You give yourself a creative life – pursuing those questions and aesthetic conditions that mean the most to you.  What are you interested in?  Landscape and gender and nuclear power are each worthy subjects and there are plenty more.  Do you aspire to exhibit in museums or public spaces or virtual realms?  Your job is to figure out how to best engage these distinct contexts.  Your studio may be a large industrial space or a second bedroom or the kitchen table, where you can work days or nights while wearing your favorite sweatpants and drinking tea as music blasts or silence is maintained.  You might produce five or fifty objects a year, using bronze or oil paint or folded paper, and these can be large or tiny, made to last for centuries or a few weeks.  Maybe you’ve been a printmaker for several years and all of a sudden you decide to make videos.  OK.  You might be influenced by Pop Art or Minimalism or Feminism or Fluxus.  How are you using these various histories to your advantage?  Does Edward Hopper or Gordon Matta-Clark or Agnes Martin or David Hammons inspire you?  If not, who does?  Try to understand the reasons for your choices, and if you feel the need to shift gears, indulge that impulse.  Grant yourself the permission to acquire new skills, travel to biennials, buy a new computer, start a reading group.  Risk not knowing what will happen when you do.

Stephen Horodner in THE ART LIFE:  On Creativity and Career

Comments are welcome!    

Q: In the “Black Paintings” you create a deep intellectual interaction and communicate a wide variety of states of mind. I admit that certain “Black Paintings” unsettle me a bit. I see in this series an effective mix between anguish and happiness. Rather than simply describing something, these paintings pose a question and force us to contemplation. Can you talk about this aspect of your work?

"The Storyteller," soft pastel on sandpaper, 20" x 26"

“The Storyteller,” soft pastel on sandpaper, 20″ x 26″

A:  I’m sure you and other viewers will see all kinds of states of mind, like anguish, happiness, and everything in between.  I think that’s wonderful because it means my work is communicating a message to you.  Sometimes people have told me that my images are unsettling and that’s fine, too.  I would never presume to tell anyone what to think about my work.  As one reviewer put it, “What you bring to my work you get back in spades!”  

Some of this is intentional, but some is not.  My day-to-day experiences – what I’m thinking about, what I’m feeling, what I’m reading, the music I’m listening to, etc. –  get embedded into the work. I don’t understand exactly how that happens, but I am glad it happens. This work does come from a deep place, much deeper than I am able to explain even to myself. After nearly three decades as an artist, the intricacies of my creative process are still a mystery. Personally, I am very fond of mysteries and don’t need to understand it all.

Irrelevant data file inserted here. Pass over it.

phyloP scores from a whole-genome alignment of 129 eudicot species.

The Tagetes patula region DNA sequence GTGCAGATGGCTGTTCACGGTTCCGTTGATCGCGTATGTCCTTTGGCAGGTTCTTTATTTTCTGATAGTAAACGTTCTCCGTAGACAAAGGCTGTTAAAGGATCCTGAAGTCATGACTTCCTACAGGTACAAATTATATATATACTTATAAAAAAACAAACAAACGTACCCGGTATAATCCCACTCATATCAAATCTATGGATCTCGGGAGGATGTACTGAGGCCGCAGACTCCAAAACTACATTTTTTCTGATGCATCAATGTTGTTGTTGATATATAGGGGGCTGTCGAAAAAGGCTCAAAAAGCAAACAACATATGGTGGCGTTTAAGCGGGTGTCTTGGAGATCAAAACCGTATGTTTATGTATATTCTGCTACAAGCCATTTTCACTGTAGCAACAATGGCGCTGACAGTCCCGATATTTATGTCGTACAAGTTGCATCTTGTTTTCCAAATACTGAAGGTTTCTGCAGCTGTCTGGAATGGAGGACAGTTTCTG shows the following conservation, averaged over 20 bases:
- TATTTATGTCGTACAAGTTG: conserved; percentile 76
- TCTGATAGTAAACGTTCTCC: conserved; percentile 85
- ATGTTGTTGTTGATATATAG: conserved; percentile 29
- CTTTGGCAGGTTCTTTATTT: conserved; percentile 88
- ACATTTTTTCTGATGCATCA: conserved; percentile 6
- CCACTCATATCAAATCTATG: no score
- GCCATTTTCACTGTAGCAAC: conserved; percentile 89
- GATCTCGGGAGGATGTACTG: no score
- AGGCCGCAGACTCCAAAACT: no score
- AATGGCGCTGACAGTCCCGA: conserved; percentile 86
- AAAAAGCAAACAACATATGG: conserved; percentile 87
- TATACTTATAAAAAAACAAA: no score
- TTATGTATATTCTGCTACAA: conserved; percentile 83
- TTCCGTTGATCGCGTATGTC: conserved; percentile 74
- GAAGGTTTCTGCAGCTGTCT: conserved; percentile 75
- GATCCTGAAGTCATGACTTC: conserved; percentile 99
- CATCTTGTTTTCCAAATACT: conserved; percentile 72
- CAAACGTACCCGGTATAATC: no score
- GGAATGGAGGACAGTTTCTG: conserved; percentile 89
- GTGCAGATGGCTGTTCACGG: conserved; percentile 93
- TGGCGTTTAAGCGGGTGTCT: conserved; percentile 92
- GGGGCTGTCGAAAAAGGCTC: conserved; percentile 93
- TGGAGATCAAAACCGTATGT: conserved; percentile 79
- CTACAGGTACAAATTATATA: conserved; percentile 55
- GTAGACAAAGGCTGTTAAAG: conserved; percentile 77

Comments are welcome!

Q: I have been always fascinated with the re-contexualizing power of Art and with the way some objects or even some concepts often gain a second life when they are “transduced” on a canvas or in a block of marble. So I would like to ask you if in your opinion, personal experience is an absolutely indespensable part of a creative process. Do you think that a creative process could be disconnected from direct experience?

Barbara's studio

Barbara’s studio

A:  Certainly personal experience is an indispensable and inseparable part of the creative process. For me art and life are one and I suspect that is true for most artists. When I look at each of my pastel paintings I can remember what was going on in my life at the time I made it. Each is a sort of veiled autobiography waiting to be decoded and in a way, each is also a time-capsule of the larger zeitgeist. It’s still a mystery how exactly this happens but all lived experience – what’s going on in the world, books I’m reading and thinking about, movies I’ve seen that have stayed with me, places I’ve visited, etc. – overtly and/or not so obviously, finds its way into the work. 

Life experience also explains why the work I do now is different from my work even five years ago.  In many ways I am not the same person.     

The inseparableness of art and life is one reason that travel is so important to my creative process.   Artists always seek new influences that will enrich and change our work.  To be an artist, indeed to be alive, is to never stop learning and growing.      

Comments are welcome!